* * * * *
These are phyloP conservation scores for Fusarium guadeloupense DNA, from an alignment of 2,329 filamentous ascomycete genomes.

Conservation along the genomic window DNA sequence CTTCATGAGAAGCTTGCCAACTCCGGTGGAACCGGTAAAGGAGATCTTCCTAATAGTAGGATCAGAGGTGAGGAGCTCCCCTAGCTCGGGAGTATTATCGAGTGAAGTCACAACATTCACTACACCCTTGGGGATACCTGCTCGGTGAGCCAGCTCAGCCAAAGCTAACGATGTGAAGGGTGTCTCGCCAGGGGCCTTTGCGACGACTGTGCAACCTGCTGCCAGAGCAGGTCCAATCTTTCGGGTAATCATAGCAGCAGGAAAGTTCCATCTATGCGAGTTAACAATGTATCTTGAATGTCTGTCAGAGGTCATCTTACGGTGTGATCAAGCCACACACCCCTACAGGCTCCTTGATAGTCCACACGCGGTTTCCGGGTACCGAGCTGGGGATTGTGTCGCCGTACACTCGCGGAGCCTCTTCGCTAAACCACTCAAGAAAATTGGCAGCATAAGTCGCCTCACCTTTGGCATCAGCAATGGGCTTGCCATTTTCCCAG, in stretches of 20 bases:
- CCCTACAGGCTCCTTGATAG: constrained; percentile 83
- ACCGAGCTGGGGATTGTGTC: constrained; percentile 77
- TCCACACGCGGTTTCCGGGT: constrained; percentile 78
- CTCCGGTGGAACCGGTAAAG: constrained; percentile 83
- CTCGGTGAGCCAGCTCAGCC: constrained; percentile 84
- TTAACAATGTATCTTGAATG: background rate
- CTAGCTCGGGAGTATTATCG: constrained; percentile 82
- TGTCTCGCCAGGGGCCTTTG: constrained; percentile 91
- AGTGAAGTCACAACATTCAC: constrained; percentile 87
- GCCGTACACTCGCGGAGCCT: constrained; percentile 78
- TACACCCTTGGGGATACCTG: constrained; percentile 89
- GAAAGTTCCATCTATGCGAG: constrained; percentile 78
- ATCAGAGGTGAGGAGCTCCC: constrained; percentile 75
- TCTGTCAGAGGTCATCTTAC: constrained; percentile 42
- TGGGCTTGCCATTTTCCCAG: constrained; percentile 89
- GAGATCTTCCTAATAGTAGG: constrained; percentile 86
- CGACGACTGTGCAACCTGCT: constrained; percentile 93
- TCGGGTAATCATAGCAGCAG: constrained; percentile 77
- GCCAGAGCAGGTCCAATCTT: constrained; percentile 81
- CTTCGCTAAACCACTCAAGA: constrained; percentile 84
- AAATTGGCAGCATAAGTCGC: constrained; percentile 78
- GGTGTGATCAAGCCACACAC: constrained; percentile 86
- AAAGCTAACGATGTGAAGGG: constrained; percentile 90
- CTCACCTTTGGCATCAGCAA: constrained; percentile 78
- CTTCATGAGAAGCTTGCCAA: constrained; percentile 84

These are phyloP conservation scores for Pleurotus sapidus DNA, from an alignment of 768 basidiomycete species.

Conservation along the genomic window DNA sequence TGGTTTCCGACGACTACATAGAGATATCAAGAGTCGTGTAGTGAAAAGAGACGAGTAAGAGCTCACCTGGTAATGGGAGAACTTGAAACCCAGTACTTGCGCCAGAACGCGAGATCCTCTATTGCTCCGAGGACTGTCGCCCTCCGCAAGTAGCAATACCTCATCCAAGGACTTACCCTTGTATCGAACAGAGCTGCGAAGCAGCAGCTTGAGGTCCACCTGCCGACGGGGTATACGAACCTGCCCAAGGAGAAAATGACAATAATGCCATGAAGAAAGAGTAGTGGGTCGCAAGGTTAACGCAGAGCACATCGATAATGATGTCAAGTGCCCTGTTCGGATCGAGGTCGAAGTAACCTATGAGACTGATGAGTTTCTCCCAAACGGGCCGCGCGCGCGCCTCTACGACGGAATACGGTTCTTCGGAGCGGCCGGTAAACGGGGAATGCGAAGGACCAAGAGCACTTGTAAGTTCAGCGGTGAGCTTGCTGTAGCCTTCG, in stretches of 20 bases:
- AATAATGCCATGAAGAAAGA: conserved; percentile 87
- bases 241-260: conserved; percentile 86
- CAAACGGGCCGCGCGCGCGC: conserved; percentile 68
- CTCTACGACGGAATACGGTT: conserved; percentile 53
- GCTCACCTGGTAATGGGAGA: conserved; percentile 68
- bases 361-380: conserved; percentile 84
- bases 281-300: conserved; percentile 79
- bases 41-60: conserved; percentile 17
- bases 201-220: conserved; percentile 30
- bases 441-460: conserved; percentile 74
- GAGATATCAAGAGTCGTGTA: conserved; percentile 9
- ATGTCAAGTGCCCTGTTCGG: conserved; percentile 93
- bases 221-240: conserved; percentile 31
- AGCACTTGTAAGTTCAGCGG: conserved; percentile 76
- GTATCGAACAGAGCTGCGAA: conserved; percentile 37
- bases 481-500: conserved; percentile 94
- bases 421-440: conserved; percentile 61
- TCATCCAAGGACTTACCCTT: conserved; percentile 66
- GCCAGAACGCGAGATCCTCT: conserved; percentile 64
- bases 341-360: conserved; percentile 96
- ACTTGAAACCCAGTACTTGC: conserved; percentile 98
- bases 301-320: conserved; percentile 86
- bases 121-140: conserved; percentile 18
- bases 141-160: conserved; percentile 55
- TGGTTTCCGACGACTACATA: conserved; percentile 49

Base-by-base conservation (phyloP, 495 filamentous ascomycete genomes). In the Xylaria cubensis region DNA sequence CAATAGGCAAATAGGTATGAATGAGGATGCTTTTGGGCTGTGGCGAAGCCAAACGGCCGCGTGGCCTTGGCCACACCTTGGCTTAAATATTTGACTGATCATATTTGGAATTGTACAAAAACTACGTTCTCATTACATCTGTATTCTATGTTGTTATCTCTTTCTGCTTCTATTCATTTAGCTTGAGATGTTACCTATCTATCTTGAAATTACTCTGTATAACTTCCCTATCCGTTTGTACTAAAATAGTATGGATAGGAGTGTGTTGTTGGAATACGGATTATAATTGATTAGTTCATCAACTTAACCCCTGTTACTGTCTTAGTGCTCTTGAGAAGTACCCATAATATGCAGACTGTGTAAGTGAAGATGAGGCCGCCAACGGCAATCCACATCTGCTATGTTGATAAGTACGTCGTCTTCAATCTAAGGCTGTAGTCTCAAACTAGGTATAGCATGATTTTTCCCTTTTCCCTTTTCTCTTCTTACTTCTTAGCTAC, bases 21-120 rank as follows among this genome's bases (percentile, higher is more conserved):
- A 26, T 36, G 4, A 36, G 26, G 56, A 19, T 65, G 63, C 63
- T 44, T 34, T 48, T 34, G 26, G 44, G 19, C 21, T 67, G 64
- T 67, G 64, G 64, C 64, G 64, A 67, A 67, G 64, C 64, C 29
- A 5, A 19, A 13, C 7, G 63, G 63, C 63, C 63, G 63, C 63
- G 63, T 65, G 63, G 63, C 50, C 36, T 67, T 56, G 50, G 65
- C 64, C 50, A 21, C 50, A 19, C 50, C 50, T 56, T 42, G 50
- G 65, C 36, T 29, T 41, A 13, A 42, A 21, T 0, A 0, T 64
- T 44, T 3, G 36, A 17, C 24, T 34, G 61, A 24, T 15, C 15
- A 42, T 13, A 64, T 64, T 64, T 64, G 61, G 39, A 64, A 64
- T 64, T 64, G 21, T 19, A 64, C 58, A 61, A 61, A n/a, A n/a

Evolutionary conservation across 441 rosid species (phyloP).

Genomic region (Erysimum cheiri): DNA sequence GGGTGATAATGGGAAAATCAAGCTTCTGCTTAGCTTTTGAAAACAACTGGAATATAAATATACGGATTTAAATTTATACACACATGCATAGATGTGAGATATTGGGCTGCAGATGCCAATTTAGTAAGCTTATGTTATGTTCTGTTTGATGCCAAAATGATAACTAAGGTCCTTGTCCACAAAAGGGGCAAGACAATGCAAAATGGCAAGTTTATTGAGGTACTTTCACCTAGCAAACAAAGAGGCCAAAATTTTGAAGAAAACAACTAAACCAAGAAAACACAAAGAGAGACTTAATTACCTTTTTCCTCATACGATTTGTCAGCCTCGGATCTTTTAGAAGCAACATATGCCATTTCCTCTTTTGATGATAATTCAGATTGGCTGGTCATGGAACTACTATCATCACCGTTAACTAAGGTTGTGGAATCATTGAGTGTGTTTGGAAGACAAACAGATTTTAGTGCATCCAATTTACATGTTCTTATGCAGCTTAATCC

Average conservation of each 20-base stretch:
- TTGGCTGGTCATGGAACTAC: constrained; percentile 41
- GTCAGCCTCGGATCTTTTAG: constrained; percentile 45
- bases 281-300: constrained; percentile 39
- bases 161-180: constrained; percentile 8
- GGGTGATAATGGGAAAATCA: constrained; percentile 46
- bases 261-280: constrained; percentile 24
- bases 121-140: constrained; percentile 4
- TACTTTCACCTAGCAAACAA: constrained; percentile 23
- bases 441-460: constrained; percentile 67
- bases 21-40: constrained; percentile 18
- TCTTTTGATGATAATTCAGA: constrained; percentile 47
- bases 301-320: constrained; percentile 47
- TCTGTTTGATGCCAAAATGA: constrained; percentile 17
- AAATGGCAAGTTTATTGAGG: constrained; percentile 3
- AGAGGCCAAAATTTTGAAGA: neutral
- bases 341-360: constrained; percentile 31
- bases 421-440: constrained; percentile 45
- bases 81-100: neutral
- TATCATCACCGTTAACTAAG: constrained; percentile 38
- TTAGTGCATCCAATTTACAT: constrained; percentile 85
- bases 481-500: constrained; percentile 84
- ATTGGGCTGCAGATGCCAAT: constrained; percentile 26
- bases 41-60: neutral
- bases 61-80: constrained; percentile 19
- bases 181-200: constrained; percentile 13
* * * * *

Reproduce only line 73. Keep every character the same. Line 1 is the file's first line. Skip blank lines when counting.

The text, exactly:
- GGGTGATAATGGGAAAATCA: constrained; percentile 46